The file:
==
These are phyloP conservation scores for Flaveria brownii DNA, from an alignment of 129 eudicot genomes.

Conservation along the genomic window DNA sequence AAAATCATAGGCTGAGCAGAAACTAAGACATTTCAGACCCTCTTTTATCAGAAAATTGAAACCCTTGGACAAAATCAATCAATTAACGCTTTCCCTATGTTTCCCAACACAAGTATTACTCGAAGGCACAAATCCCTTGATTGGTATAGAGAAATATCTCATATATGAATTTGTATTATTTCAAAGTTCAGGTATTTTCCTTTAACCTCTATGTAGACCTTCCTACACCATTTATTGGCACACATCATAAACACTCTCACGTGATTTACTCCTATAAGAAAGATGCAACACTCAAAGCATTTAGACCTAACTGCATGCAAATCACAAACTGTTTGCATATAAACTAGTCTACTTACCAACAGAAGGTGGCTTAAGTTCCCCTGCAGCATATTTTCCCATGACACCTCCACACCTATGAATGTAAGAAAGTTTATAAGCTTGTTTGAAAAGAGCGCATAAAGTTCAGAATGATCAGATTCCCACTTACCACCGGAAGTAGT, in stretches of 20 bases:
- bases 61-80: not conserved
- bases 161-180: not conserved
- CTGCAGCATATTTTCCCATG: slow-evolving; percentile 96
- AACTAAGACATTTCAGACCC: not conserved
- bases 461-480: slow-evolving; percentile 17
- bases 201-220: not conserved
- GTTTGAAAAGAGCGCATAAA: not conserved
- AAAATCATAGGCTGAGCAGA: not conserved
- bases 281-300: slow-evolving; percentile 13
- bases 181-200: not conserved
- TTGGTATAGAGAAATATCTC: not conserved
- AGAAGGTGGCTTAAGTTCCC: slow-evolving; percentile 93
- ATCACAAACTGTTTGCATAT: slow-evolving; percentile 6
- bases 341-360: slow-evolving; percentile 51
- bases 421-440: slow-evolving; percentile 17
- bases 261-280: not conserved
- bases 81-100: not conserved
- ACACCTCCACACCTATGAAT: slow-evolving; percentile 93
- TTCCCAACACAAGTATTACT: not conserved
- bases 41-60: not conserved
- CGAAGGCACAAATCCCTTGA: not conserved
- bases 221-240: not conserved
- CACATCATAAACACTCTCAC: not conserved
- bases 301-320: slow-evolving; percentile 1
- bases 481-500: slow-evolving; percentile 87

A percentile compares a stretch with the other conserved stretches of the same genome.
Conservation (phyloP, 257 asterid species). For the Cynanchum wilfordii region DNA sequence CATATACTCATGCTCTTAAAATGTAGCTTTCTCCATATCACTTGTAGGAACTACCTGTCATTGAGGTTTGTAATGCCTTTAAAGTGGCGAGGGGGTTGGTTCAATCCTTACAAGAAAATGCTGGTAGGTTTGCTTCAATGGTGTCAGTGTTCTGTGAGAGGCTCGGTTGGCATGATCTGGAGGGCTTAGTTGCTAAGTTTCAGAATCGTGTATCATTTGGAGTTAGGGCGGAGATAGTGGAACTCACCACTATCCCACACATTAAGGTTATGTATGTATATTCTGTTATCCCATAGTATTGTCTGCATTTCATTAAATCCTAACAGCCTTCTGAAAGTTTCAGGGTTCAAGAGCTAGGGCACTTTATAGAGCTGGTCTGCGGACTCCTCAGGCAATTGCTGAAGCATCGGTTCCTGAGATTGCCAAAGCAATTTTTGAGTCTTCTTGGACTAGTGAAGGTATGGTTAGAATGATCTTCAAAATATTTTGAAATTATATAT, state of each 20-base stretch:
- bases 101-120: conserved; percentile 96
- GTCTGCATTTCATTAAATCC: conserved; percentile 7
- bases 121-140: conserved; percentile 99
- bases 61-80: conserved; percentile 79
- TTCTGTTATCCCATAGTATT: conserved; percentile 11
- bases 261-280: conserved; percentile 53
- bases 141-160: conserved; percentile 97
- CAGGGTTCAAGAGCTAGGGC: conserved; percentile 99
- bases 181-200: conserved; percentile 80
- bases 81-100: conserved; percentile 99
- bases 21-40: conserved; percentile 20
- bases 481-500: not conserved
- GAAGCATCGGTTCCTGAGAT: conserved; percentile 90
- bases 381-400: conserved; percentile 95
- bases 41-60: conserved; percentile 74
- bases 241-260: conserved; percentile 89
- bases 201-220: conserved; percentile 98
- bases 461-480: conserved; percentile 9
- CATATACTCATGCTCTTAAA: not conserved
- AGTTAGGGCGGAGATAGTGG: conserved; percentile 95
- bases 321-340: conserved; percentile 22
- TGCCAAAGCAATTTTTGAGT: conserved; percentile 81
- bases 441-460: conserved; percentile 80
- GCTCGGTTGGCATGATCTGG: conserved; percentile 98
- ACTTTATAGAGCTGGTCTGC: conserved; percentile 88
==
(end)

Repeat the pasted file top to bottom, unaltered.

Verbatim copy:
These are phyloP conservation scores for Flaveria brownii DNA, from an alignment of 129 eudicot genomes.

Conservation along the genomic window DNA sequence AAAATCATAGGCTGAGCAGAAACTAAGACATTTCAGACCCTCTTTTATCAGAAAATTGAAACCCTTGGACAAAATCAATCAATTAACGCTTTCCCTATGTTTCCCAACACAAGTATTACTCGAAGGCACAAATCCCTTGATTGGTATAGAGAAATATCTCATATATGAATTTGTATTATTTCAAAGTTCAGGTATTTTCCTTTAACCTCTATGTAGACCTTCCTACACCATTTATTGGCACACATCATAAACACTCTCACGTGATTTACTCCTATAAGAAAGATGCAACACTCAAAGCATTTAGACCTAACTGCATGCAAATCACAAACTGTTTGCATATAAACTAGTCTACTTACCAACAGAAGGTGGCTTAAGTTCCCCTGCAGCATATTTTCCCATGACACCTCCACACCTATGAATGTAAGAAAGTTTATAAGCTTGTTTGAAAAGAGCGCATAAAGTTCAGAATGATCAGATTCCCACTTACCACCGGAAGTAGT, in stretches of 20 bases:
- bases 61-80: not conserved
- bases 161-180: not conserved
- CTGCAGCATATTTTCCCATG: slow-evolving; percentile 96
- AACTAAGACATTTCAGACCC: not conserved
- bases 461-480: slow-evolving; percentile 17
- bases 201-220: not conserved
- GTTTGAAAAGAGCGCATAAA: not conserved
- AAAATCATAGGCTGAGCAGA: not conserved
- bases 281-300: slow-evolving; percentile 13
- bases 181-200: not conserved
- TTGGTATAGAGAAATATCTC: not conserved
- AGAAGGTGGCTTAAGTTCCC: slow-evolving; percentile 93
- ATCACAAACTGTTTGCATAT: slow-evolving; percentile 6
- bases 341-360: slow-evolving; percentile 51
- bases 421-440: slow-evolving; percentile 17
- bases 261-280: not conserved
- bases 81-100: not conserved
- ACACCTCCACACCTATGAAT: slow-evolving; percentile 93
- TTCCCAACACAAGTATTACT: not conserved
- bases 41-60: not conserved
- CGAAGGCACAAATCCCTTGA: not conserved
- bases 221-240: not conserved
- CACATCATAAACACTCTCAC: not conserved
- bases 301-320: slow-evolving; percentile 1
- bases 481-500: slow-evolving; percentile 87

A percentile compares a stretch with the other conserved stretches of the same genome.
Conservation (phyloP, 257 asterid species). For the Cynanchum wilfordii region DNA sequence CATATACTCATGCTCTTAAAATGTAGCTTTCTCCATATCACTTGTAGGAACTACCTGTCATTGAGGTTTGTAATGCCTTTAAAGTGGCGAGGGGGTTGGTTCAATCCTTACAAGAAAATGCTGGTAGGTTTGCTTCAATGGTGTCAGTGTTCTGTGAGAGGCTCGGTTGGCATGATCTGGAGGGCTTAGTTGCTAAGTTTCAGAATCGTGTATCATTTGGAGTTAGGGCGGAGATAGTGGAACTCACCACTATCCCACACATTAAGGTTATGTATGTATATTCTGTTATCCCATAGTATTGTCTGCATTTCATTAAATCCTAACAGCCTTCTGAAAGTTTCAGGGTTCAAGAGCTAGGGCACTTTATAGAGCTGGTCTGCGGACTCCTCAGGCAATTGCTGAAGCATCGGTTCCTGAGATTGCCAAAGCAATTTTTGAGTCTTCTTGGACTAGTGAAGGTATGGTTAGAATGATCTTCAAAATATTTTGAAATTATATAT, state of each 20-base stretch:
- bases 101-120: conserved; percentile 96
- GTCTGCATTTCATTAAATCC: conserved; percentile 7
- bases 121-140: conserved; percentile 99
- bases 61-80: conserved; percentile 79
- TTCTGTTATCCCATAGTATT: conserved; percentile 11
- bases 261-280: conserved; percentile 53
- bases 141-160: conserved; percentile 97
- CAGGGTTCAAGAGCTAGGGC: conserved; percentile 99
- bases 181-200: conserved; percentile 80
- bases 81-100: conserved; percentile 99
- bases 21-40: conserved; percentile 20
- bases 481-500: not conserved
- GAAGCATCGGTTCCTGAGAT: conserved; percentile 90
- bases 381-400: conserved; percentile 95
- bases 41-60: conserved; percentile 74
- bases 241-260: conserved; percentile 89
- bases 201-220: conserved; percentile 98
- bases 461-480: conserved; percentile 9
- CATATACTCATGCTCTTAAA: not conserved
- AGTTAGGGCGGAGATAGTGG: conserved; percentile 95
- bases 321-340: conserved; percentile 22
- TGCCAAAGCAATTTTTGAGT: conserved; percentile 81
- bases 441-460: conserved; percentile 80
- GCTCGGTTGGCATGATCTGG: conserved; percentile 98
- ACTTTATAGAGCTGGTCTGC: conserved; percentile 88